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I was reviewing questions and notes related to uniform spaces and came across this interesting statement: Every metric space is homeomorphic, as a topological space, to a complete uniform space.

It seems pretty staightforward, but I am having trouble proving it.

Also, there was a follow-up question that seemed intesting: Is it true that every metric space is homeomorphic to a complete metric space?

Can anyone help? Thank you!

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For the second question the answer is negative. The rationals are not homeomorphic to a complete metric space. –  Asaf Karagila Jun 1 '12 at 19:33
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In fact, more is true: Every paracompact space is completely uniformizable and metric spaces are paracompact. See here for a reference to Willard. It's also an exercise in Kelley's General topology. To expand on Asaf's comment: complete metric spaces are Baire spaces, that is: the Baire category theorem holds for them. A metric space is completely metrizable if and only if it is a $G_\delta$ in every complete metric space that contains them. See here for a bit more. –  t.b. Jun 1 '12 at 19:41
    
"Is it true that every metric space is homeomorphic to a complete metric space?" could be a better title for this question. –  user59671 Apr 12 '13 at 8:58
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1 Answer 1

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As t.b. noted in the comments, every metric space is paracompact, so an even stronger result is:

Theorem. Every paracompact Hausdorff space is completely uniformizable.

Let $\langle X,\tau\rangle$ be a paracompact Hausdorff space. The first step of the proof is to show that the collection $\mathfrak{N}$ of all open nbhds of the diagonal of $X\times X$ is a base for a diagonal uniformity on $X$. It’s clear that $\mathfrak{N}$ satisfies most of the required conditions; the only one that isn’t immediately clear is that for each open nbhd $N$ of the diagonal there is an open nbhd $M$ such that $M\circ M\subseteq N$, i.e., such that $\langle x,z\rangle\in N$ whenever $\langle x,y\rangle,\langle y,z\rangle\in M$.

To see this, let $N\in\mathfrak{N}$. Let $\mathscr{U}=\{U\in\tau\setminus\{\varnothing\}:U\times U\subseteq N\}$; $\mathscr{U}$ is an open cover of $X$. In this answer I showed how to find an open barycentric refinement $\mathscr{V}$ of $\mathscr{U}$, i.e., a refinement with the property that for each $x\in X$ there is a $U\in\mathscr{U}$ such that $\operatorname{st}(x,\mathscr{V})\subseteq U$. Now repeat the process to get a barycentric open refinement $\mathscr{W}$ of $\mathscr{V}$.

Fix $W_0\in\mathscr{W}$ and $x_0\in W_0$ arbitrarily. If $W\in\mathscr{W}$ and $W_0\cap W\ne\varnothing$, we may pick an $x\in W_0\cap W$. $\mathscr{W}$ is a barycentric refinement of $\mathscr{V}$, so there is some $V_W\in\mathscr{V}$ such that $W_0\cup W\subseteq\operatorname{st}(x,\mathscr{W})\subseteq V_W$. Moreover, $x_0\in W_0$, so $W\subseteq V_W\subseteq\operatorname{st}(x_0,\mathscr{V})$. And $\mathscr{V}$ is a barycentric refinement of $\mathscr{U}$, so there is a $U\in\mathscr{U}$ such that $\operatorname{st}(W_0,\mathscr{W})=\bigcup\{W\in\mathscr{W}:W_0\cap W\ne\varnothing\}\subseteq\operatorname{st}(x_0,\mathscr{V})\subseteq U$. In other words, $\mathscr{W}$ is an open star refinement of $\mathscr{U}$.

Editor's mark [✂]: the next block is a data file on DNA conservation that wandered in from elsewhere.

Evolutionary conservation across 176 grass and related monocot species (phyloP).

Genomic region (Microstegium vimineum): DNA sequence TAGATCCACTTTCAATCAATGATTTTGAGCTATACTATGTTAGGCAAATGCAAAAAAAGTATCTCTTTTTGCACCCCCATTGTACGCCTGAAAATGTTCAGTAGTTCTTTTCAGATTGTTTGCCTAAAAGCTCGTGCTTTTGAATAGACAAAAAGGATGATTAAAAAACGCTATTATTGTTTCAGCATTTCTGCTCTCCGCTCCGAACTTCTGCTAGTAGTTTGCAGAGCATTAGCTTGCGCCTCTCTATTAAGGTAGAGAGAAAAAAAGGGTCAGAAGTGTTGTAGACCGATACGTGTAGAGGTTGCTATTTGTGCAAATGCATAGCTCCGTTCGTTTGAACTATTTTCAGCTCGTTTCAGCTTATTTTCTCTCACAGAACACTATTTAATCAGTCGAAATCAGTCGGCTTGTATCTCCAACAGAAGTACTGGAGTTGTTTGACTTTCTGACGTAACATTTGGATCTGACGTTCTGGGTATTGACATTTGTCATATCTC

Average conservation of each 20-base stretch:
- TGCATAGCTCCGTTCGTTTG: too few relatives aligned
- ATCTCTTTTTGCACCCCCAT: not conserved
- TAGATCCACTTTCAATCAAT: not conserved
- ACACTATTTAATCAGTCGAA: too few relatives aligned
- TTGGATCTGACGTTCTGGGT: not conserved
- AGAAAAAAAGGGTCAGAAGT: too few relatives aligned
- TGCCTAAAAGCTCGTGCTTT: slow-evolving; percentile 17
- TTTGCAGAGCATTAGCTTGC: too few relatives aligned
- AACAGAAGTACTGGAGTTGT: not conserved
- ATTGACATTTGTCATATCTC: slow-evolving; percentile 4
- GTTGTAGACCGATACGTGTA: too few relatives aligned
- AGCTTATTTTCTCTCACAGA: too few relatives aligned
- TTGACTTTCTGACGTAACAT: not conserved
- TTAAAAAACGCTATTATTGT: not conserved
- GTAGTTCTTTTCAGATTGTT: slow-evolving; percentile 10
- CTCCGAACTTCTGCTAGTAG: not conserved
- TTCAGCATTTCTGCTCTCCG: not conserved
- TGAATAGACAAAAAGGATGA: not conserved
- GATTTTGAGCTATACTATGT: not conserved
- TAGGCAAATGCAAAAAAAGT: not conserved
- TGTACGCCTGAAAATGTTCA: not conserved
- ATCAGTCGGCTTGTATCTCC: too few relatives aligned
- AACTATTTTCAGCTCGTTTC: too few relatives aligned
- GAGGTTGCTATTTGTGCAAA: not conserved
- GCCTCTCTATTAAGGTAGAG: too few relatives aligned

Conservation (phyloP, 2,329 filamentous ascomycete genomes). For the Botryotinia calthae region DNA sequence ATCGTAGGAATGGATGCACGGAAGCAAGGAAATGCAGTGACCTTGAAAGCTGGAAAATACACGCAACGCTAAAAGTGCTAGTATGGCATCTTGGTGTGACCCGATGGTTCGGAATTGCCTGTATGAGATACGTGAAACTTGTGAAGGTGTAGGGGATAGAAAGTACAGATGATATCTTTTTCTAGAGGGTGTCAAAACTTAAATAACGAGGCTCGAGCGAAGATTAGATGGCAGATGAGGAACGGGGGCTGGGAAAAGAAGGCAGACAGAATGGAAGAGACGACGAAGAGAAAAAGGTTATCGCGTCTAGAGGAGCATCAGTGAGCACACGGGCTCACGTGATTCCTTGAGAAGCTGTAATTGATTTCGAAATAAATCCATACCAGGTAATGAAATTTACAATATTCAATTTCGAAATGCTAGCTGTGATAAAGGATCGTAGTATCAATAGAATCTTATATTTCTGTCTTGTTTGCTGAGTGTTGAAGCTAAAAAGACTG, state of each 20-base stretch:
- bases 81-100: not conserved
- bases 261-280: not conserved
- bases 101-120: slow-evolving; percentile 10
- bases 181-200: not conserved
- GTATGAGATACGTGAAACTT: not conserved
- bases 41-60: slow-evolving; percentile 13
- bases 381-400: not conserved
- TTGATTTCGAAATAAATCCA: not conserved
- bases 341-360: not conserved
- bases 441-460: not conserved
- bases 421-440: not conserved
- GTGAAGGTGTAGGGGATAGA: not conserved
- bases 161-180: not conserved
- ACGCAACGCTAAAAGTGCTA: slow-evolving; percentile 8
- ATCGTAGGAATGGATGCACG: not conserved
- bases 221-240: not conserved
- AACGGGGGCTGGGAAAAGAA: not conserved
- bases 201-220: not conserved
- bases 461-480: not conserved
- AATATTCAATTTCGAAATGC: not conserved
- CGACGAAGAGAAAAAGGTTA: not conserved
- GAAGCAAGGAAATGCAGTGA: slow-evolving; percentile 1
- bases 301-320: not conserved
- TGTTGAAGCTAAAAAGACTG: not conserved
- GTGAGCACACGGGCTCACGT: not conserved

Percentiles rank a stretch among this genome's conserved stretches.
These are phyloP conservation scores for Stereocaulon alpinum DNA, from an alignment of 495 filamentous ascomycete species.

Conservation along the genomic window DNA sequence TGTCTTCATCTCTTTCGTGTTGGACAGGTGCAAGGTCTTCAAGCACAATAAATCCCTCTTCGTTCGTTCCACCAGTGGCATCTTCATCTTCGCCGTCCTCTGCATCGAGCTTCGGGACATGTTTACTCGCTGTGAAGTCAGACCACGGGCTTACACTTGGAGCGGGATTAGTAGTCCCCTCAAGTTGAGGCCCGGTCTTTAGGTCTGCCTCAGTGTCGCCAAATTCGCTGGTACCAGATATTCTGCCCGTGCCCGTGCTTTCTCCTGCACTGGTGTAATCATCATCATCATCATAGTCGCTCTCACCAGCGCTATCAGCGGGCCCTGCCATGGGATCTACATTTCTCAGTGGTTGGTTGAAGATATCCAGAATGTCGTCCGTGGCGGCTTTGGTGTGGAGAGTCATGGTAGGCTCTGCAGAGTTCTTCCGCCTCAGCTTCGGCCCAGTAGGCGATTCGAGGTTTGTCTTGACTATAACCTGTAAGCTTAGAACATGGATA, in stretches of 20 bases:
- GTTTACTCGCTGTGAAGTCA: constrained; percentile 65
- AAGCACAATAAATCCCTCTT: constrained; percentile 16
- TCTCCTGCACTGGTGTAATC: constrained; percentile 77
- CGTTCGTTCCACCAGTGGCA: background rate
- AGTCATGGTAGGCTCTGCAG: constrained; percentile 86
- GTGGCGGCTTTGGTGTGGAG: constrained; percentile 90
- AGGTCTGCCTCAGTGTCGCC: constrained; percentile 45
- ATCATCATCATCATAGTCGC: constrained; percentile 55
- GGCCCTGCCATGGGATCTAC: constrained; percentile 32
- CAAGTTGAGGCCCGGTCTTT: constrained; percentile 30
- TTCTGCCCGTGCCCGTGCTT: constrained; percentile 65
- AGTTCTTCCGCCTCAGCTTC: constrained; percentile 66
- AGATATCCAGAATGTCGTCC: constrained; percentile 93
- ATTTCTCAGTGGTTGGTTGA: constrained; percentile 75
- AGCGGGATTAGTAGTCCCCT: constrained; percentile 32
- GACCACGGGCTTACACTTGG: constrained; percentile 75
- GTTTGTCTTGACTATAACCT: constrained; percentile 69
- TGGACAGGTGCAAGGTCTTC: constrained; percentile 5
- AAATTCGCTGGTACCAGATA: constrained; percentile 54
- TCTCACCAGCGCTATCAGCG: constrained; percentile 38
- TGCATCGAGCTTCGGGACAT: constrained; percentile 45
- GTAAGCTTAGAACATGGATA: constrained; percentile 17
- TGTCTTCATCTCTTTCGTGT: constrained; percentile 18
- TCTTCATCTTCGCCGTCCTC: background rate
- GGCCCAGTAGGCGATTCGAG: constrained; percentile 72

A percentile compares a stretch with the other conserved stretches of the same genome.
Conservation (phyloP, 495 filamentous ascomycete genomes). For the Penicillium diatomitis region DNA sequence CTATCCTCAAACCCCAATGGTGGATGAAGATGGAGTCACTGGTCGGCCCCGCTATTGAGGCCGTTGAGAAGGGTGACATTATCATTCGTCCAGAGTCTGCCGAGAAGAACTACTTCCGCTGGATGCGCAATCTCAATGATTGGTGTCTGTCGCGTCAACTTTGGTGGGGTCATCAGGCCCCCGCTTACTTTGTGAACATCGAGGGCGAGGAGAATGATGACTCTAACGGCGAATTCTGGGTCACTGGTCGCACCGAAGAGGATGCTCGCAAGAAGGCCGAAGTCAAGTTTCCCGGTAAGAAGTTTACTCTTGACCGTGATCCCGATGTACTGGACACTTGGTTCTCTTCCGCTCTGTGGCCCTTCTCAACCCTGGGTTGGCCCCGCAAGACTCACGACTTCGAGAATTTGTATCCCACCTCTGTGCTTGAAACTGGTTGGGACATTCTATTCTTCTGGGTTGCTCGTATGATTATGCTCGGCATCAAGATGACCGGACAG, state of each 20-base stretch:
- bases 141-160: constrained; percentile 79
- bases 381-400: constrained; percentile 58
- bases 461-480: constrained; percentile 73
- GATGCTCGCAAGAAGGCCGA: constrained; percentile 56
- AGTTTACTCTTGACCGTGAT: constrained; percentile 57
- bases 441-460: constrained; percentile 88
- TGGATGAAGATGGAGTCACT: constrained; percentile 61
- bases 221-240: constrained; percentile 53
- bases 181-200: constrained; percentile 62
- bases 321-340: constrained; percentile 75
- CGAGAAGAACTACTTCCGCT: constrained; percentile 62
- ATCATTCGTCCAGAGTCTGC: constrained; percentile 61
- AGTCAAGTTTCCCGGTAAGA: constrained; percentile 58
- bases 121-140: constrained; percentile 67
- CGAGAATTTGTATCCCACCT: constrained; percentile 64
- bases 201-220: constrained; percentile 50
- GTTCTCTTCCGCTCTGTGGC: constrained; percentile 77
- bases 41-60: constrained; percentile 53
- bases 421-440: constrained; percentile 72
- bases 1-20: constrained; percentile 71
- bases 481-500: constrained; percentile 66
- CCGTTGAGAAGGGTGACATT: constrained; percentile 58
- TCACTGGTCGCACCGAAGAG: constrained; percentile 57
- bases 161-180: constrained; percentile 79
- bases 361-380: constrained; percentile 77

Let $M=\bigcup\{W\times W:W\in\mathscr{W}\}$; clearly $M$ is an open nbhd of the diagonal. Suppose that $\langle x,y\rangle,\langle y,z\rangle\in M$ for some $x,y,z\in X$. Then there are $W_0,W_1\in\mathscr{W}$ such that $x,y\in W_0$ and $y,z\in W_1$, and since $W_0\cap W_1\ne\varnothing$, there is a $U\in\mathscr{U}$ such that $W_0\cup W_1\subseteq U$. Then $x,z\in U$, so $\langle x,z\rangle\in U\times U\subseteq N$, as desired.

In the answer to which I linked above I showed that $\mathfrak{N}$ is complete, so it only remains to verify that it generates the topology $\tau$. As usual, for each $N\in\mathfrak{N}$ and $x\in X$ let $N[x]=\{y\in X:\langle x,y\rangle\in N\}$, and let $\mathscr{N}=\{N[x]:N\in\mathfrak{N}\text{ and }x\in X\}$; $\mathscr{N}$ is a base for the topology $\tau_\mathfrak{N}$ generated by $\mathfrak{N}$. The members of $\mathfrak{N}$ are open in $X\times X$, so $\mathscr{N}\subseteq\tau$. On the other hand, suppose that $\varnothing\ne V\in\tau$, and let $x\in V$. $X$ is $T_3$, so there is an open set $U$ such that $x\in U\subseteq\operatorname{cl}U\subseteq V$; let $W=X\setminus\operatorname{cl}U$. Then $\{U,W\}$ is an open cover of $X$, so $N=(U\times U)\cup(W\times W)\in\mathfrak{N}$. Clearly $x\in N[x]=U\subseteq V$, so $V\in\tau_\mathfrak{N}$. Thus, $\tau_\mathfrak{N}=\tau$, and the proof is complete.

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Thanks a lot for fleshing this out! I happen to have the original references for paracompactness of metric spaces ready: A.H. Stone, Paracompactness and product spaces, Bull. AMS 54 (1948), 977-982. See M.E. Rudin, A new proof that metric spaces are paracompact, Proc. AMS 20 (1969), 603 and D. Ornstein, A new proof of the paracompactness of metric spaces Proc. AMS. 21 (1969), 341-342 for short proofs. –  t.b. Jun 5 '12 at 7:36
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